pandas.cut(x, bins, right=True, labels=None, retbins=False, precision=3, include_lowest=False)

Return indices of half-open bins to which each value of x belongs.

Parameters :

x : array-like

Input array to be binned. It has to be 1-dimensional.

bins : int or sequence of scalars

If bins is an int, it defines the number of equal-width bins in the range of x. However, in this case, the range of x is extended by .1% on each side to include the min or max values of x. If bins is a sequence it defines the bin edges allowing for non-uniform bin width. No extension of the range of x is done in this case.

right : bool, optional

Indicates whether the bins include the rightmost edge or not. If right == True (the default), then the bins [1,2,3,4] indicate (1,2], (2,3], (3,4].

labels : array or boolean, default None

Labels to use for bin edges, or False to return integer bin labels

retbins : bool, optional

Whether to return the bins or not. Can be useful if bins is given as a scalar.

precision : int

The precision at which to store and display the bins labels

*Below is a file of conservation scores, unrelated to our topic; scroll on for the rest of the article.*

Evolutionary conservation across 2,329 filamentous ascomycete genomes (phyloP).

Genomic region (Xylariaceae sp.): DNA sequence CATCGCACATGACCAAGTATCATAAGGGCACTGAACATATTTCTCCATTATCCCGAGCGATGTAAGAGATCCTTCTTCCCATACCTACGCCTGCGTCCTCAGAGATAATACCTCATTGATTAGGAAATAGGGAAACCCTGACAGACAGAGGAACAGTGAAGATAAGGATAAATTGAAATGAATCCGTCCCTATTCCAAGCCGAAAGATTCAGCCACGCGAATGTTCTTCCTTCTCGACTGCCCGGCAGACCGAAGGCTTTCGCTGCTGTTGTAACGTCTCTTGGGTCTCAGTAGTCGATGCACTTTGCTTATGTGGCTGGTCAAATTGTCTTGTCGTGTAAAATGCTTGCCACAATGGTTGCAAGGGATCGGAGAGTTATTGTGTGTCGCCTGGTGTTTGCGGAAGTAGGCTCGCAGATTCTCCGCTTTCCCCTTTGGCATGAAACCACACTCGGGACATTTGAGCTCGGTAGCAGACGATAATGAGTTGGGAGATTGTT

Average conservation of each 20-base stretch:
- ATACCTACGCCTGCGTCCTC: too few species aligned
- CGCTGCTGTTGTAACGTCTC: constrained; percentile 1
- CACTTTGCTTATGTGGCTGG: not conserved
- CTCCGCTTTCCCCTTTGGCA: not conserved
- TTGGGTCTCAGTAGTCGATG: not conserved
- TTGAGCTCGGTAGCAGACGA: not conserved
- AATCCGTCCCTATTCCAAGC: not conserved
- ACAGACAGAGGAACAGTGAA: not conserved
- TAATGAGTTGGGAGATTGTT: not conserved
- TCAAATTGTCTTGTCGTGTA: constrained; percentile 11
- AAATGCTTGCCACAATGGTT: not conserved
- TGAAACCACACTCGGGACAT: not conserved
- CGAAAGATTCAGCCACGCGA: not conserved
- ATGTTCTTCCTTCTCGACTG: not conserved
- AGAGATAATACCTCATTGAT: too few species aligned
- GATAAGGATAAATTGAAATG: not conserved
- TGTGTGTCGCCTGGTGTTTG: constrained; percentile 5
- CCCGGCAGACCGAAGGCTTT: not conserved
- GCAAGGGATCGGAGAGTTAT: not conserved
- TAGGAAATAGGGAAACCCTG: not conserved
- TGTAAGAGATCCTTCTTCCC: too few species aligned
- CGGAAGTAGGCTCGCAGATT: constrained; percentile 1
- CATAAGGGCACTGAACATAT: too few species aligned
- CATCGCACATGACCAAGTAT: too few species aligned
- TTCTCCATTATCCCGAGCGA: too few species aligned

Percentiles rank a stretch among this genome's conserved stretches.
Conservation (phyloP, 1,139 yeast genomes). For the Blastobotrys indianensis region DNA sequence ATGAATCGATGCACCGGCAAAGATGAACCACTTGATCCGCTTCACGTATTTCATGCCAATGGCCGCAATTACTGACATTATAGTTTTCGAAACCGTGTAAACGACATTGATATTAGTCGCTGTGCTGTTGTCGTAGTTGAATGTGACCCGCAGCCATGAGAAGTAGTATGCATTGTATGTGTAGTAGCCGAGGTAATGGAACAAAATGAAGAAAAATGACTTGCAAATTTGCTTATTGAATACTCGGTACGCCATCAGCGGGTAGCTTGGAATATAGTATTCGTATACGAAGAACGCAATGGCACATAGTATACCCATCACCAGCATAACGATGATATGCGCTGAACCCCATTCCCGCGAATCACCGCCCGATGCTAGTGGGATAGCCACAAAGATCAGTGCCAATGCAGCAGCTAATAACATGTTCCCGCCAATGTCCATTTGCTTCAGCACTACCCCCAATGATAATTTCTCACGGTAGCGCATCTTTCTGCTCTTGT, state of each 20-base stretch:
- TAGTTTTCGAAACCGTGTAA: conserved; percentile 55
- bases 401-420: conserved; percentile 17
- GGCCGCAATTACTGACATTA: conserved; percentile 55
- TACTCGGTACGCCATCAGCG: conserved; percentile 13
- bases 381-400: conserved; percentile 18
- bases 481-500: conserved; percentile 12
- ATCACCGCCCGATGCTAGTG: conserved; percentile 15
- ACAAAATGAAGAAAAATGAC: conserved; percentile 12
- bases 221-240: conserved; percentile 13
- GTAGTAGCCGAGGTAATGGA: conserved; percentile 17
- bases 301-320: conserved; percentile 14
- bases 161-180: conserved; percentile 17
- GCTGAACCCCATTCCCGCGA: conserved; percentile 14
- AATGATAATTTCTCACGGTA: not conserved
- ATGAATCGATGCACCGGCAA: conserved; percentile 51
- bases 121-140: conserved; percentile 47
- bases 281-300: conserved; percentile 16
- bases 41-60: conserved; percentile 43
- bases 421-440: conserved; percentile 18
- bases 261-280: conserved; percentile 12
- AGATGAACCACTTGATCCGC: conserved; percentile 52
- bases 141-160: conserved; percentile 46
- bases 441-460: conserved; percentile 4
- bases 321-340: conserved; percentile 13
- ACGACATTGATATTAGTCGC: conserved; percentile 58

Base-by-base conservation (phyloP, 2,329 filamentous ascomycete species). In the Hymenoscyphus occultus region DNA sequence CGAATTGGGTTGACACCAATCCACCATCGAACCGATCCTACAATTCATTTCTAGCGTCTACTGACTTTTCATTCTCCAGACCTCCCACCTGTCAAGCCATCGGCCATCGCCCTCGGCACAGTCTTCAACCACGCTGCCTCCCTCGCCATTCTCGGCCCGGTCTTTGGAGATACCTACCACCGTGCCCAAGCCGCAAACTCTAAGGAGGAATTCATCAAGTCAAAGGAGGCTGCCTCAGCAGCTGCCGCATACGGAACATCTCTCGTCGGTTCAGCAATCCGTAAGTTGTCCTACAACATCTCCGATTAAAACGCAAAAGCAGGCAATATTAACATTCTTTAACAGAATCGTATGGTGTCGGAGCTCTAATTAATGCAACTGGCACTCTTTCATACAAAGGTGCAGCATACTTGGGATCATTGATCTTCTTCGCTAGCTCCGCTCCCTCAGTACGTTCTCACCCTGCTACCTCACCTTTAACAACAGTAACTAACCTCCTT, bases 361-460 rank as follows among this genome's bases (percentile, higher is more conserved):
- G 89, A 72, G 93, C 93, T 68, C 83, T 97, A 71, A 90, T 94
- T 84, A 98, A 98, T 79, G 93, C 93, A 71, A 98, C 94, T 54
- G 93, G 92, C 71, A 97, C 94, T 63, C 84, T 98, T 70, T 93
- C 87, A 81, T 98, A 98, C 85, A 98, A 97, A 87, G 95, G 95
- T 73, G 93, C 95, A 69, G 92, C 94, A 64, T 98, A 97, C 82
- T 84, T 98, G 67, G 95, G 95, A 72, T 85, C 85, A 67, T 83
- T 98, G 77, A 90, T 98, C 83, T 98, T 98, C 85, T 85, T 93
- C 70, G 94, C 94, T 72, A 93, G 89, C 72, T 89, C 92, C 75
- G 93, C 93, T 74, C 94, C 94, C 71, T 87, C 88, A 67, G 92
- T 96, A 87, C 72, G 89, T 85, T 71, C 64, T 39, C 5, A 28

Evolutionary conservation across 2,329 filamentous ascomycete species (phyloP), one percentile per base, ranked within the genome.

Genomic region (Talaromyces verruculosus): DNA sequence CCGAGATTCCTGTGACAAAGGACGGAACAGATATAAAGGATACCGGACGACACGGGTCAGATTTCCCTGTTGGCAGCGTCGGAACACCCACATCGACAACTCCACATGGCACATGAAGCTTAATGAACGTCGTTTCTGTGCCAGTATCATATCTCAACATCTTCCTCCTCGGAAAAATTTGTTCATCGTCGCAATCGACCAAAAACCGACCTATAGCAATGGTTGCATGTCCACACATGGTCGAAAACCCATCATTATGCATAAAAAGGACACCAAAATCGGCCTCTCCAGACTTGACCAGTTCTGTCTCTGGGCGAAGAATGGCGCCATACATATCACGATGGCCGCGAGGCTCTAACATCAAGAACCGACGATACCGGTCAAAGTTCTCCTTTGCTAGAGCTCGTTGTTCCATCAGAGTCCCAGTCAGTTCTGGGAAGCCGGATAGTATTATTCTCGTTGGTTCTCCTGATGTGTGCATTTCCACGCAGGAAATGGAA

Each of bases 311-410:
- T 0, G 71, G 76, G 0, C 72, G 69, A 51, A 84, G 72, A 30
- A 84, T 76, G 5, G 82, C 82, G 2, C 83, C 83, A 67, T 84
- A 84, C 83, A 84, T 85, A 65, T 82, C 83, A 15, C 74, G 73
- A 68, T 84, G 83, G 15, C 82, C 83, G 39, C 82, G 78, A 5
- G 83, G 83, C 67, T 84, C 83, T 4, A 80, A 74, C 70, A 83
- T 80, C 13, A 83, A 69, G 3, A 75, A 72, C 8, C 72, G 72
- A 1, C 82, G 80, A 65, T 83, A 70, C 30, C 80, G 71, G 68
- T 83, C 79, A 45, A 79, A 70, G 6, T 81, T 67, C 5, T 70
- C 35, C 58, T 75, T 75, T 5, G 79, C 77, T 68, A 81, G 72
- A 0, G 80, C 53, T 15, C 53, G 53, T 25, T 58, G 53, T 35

include_lowest : bool

Whether the first interval should be left-inclusive or not.

Returns :

out : Categorical or array of integers if labels is False

bins : ndarray of floats

Returned only if retbins is True.


The cut function can be useful for going from a continuous variable to a categorical variable. For example, cut could convert ages to groups of age ranges.

Any NA values will be NA in the result. Out of bounds values will be NA in the resulting Categorical object


>>> cut(np.array([.2, 1.4, 2.5, 6.2, 9.7, 2.1]), 3, retbins=True)
(array([(0.191, 3.367], (0.191, 3.367], (0.191, 3.367], (3.367, 6.533],
       (6.533, 9.7], (0.191, 3.367]], dtype=object),
 array([ 0.1905    ,  3.36666667,  6.53333333,  9.7       ]))
>>> cut(np.ones(5), 4, labels=False)
array([2, 2, 2, 2, 2])